"Dialogue: a Contemporary Alternative to Proselytization"
Texas Conference of Churches
Preamble: a new awareness
From the very beginning God's Spirit has moved over the waters of creation, bringing order out of chaos, light out of darkness, life out of death.
It was indeed this same Spirit of God which inspired the ecumenical movement among the churches of Jesus Christ. In our time we have seen the effects of this movement. Today Christians of diverse traditions enjoy increased understanding among themselves because they have responded to this gift of God's Holy Spirit. Through dialogue we have eliminated much ignorance and prejudice. We share a common mission of witness and service to the world. We have rejected proselytism as unworthy of our relationship to each other.
There is little doubt that the Spirit of God is once again moving over the waters. From every direction there are reports of a new awareness, a new consciousness, a new understanding between Jews and Christians. In this statement we wish to respond to this newest movement of the Spirit of God and even claim it as our own.
The task of ecumenism is far from completed. The movement toward greater unity is still a task of the Christian churches. We believe, however, that today the interfaith movement is summoning us into a renewed relationship with the Jewish people.
The Spirit of God moves among us through the events of our day. The Holocaust, the systematic and deliberate killing of six million Jews by the Third Reich, is the most singular event of our time summoning the Christian churches to re-examine (and reform) their traditional understanding of Judaism and the Jewish people. Biblical scholars and theologians of both Jewish and Christian traditions are affording us new insights into our common origins. Vatican Council II in its 1965 document, "Nostra Aetate", encouraged and called for "mutual understanding and appreciation" between Christians and Jews (paragraph 4).
In issuing this statement, it is the hope of the Texas Conference of Churches to encourage and promote this latest movement of the Spirit of God in our times. This statement is intended as a basis of discussion between Christians and Jews. We hope, too, that it will lead us into a renewed relationship with the Jews, one characterized by both dialogue and shared witness to the world.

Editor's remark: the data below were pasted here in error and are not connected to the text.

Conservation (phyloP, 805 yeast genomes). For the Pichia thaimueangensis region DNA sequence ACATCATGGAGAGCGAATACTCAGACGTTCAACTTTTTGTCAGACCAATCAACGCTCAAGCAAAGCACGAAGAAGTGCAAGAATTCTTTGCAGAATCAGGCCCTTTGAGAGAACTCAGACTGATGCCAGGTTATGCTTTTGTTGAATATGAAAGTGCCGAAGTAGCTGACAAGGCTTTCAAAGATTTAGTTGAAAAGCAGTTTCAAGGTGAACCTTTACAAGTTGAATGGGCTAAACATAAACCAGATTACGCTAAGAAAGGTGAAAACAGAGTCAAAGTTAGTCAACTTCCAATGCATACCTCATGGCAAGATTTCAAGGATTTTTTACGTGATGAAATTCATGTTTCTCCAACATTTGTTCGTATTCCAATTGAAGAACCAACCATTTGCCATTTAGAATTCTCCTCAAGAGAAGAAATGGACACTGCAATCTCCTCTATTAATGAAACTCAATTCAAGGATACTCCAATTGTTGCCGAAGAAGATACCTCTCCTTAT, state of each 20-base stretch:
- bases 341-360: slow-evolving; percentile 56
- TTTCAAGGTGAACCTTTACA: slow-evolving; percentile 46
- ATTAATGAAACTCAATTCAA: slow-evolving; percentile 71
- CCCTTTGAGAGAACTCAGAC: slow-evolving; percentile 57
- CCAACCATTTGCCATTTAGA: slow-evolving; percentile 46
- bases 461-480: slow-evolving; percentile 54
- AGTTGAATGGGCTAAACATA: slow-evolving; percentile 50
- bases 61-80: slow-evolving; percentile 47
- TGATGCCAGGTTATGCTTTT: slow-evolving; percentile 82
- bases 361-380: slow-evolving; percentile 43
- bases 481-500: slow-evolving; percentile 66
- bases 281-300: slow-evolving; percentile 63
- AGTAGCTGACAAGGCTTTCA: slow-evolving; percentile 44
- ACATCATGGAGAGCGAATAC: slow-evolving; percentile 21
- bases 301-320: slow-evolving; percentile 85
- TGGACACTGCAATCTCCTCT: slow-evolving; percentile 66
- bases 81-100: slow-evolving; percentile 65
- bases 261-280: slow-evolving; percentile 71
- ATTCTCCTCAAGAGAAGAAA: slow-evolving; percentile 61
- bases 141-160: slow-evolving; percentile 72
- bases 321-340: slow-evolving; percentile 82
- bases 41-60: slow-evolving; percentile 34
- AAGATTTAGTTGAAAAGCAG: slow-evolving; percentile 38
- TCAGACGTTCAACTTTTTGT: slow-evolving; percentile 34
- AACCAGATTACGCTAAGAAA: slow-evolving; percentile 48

I. Judaism as a living faith
A. We acknowledge with both respect and reverence that Judaism is a living faith and that Israel's call and covenant are still valid and operative today. We reject the position that the covenant between the Jews and God was dissolved with the coming of Christ. Our conviction is grounded in the teaching of Paul in Romans, chapters 9-11, that God's gift and call are irrevocable.
B. The Jewish people today possess their own unique call and mission before God and their covenant. They are called to faithfulness in fulfilling the command to witness to the world of the holiness of God's Name (Ex. 3:15, 9:16).
II. Relationship between the two covenants
A. The Christian covenant grew out of and is an extension of the Hebrew covenant. We Christians cannot understand ourselves or our relationship to God without a thorough knowledge of Judaism. "Thou bearest not the root, but the root thee" (Rom. 11:18).
B. Jews and Christians share a common calling as God's covenanted people. While we differ as to the precise nature of the covenant, we share a common history and experience of God's redemptive presence in history. Both Jews and Christians are called to faithfulness to the covenant as they understand it.
C. We believe that the interfaith movement is one toward greater understanding and unity among all major religions of the world, especially among Judaism, Christianity and Islam. The kinship of Jews and Christians, however, is unique because of the special relationship between the two covenants.
D. We confess thankfully the Scriptures of the Jewish people, the Old Testament of our Bible, to be the common foundation for the faith and work of Jews and Christians. By referring to the Hebrew Scriptures as the "Old Testament" it is not our intention to imply that these Scriptures are not timelessly new for both Jew and Christian today.
III. Dialogue, the road to understanding
A. In response to the movement of the Holy Spirit today, we believe that the desired and most appropriate posture between Christians and Jews today is one of dialogue.
B. Dialogue is the road to understanding between the two faiths and leads us to enlightenment and enrichment. We believe that dialogue will reduce misunderstanding and prejudice (on both sides).